The rules are there to supposedly decide any disputes but they will also contain any disclaimers and requirements with regard etiquette and general behaviour. You are trying to make certain that your customers have a safe, timely and enjoyable experience. They should be clear and concise. If you wish you can put a shorter form on the scorecard and the full rules on a notice board. You should put yourself forward as an arbitrator on rule disputes.
Method of play
You should limit the size of any group to four. Any larger and a huge queue will form.
You should set a stroke limit for each hole. Be prepared for this to be ignored. The standard would seem to be six, I have seen five. Should the limit be reached on any hole the score should be recorded as the limit plus one.
If there is a specific area you wish the players to tee-off from - make it clear. ie Tee-off from mats only.
All players should tee-off before the first player plays his second shot. This speeds up play and also allows for a more radical and fun game.
Make it clear what happens when the ball:
Exits the fairway or ends up in a hazard. Replace at nearest point on fairway, n inches from any obstruction and specify a penalty - say one shot. In the case where the ball runs off the back of the tee, replace on tee with the same penalty.
Is within a certain distance of the border or an obstruction. Replace n inches away. Where n, if you've designed your scorecard correctly, is the height of the scorecard. A few arguments may ensue over an advantage gained, such as a line of sight where it didn't exist before.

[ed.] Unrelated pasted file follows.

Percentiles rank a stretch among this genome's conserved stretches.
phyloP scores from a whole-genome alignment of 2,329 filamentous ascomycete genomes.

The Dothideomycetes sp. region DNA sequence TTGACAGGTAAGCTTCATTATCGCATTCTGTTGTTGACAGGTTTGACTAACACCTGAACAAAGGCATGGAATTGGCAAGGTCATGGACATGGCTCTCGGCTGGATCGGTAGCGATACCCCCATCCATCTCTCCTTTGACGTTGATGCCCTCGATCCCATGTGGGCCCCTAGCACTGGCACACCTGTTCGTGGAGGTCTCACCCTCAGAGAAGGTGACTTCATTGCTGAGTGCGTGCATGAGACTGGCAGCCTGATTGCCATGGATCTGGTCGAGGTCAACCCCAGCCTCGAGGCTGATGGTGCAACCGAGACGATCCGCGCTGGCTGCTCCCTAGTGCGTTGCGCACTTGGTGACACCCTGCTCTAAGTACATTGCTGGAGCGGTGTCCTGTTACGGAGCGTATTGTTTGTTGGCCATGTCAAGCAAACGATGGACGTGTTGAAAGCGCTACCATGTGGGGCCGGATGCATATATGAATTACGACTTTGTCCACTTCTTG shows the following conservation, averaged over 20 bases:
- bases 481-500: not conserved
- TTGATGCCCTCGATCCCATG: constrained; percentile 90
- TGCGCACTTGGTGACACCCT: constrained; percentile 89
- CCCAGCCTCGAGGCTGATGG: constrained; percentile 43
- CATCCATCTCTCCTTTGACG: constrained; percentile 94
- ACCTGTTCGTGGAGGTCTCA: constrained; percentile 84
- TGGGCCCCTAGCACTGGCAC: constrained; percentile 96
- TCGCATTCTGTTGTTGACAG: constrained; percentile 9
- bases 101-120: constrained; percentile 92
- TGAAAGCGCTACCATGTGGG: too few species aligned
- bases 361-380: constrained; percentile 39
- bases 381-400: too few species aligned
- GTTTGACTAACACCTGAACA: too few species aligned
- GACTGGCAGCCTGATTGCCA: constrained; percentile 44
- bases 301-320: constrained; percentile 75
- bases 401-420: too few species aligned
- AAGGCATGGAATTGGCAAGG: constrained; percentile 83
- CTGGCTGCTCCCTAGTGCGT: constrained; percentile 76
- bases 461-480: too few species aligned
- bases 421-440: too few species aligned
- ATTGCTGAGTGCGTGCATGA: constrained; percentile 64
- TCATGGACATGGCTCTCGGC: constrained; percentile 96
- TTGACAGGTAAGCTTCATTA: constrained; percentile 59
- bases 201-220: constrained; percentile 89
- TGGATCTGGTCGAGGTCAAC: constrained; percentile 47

Problems may also arise where a ball is blocked by another, I prefer Planet Hastings rules here. You may have your own ideas, such as marking but beware how they do that. Better still give them a ball marker each with your course details on the front and a local company's ad on the back.
Ideally players should be encouraged to play the holes in order. Starting at the first and not skipping around. This normally happens when the group ahead wont let them play through. Each hole number should be clearly marked and progress from the next, this is a design issue.
They should play each hole once only.
Don't allow clubs to be shared.
A slow group should let a faster group play through. Cutting in should be discouraged, they should ask if the slower group fails to let them play through.
A group should wait until the group ahead has finished before starting the hole, multi-tiered hole or no.
A group should exit the fairway as soon as the hole is completed.
Furthest away putts first and the winner of a hole has the honour on the next. Optional. Depends how close you want to get to golf.
You may wish to disallow smoking, eating, swearing and drinking on the course. You may also wish to include rules on what people should wear, ie no Stilettos. You should also consider what level of horseplay is acceptable and what your policy is should it be unacceptable.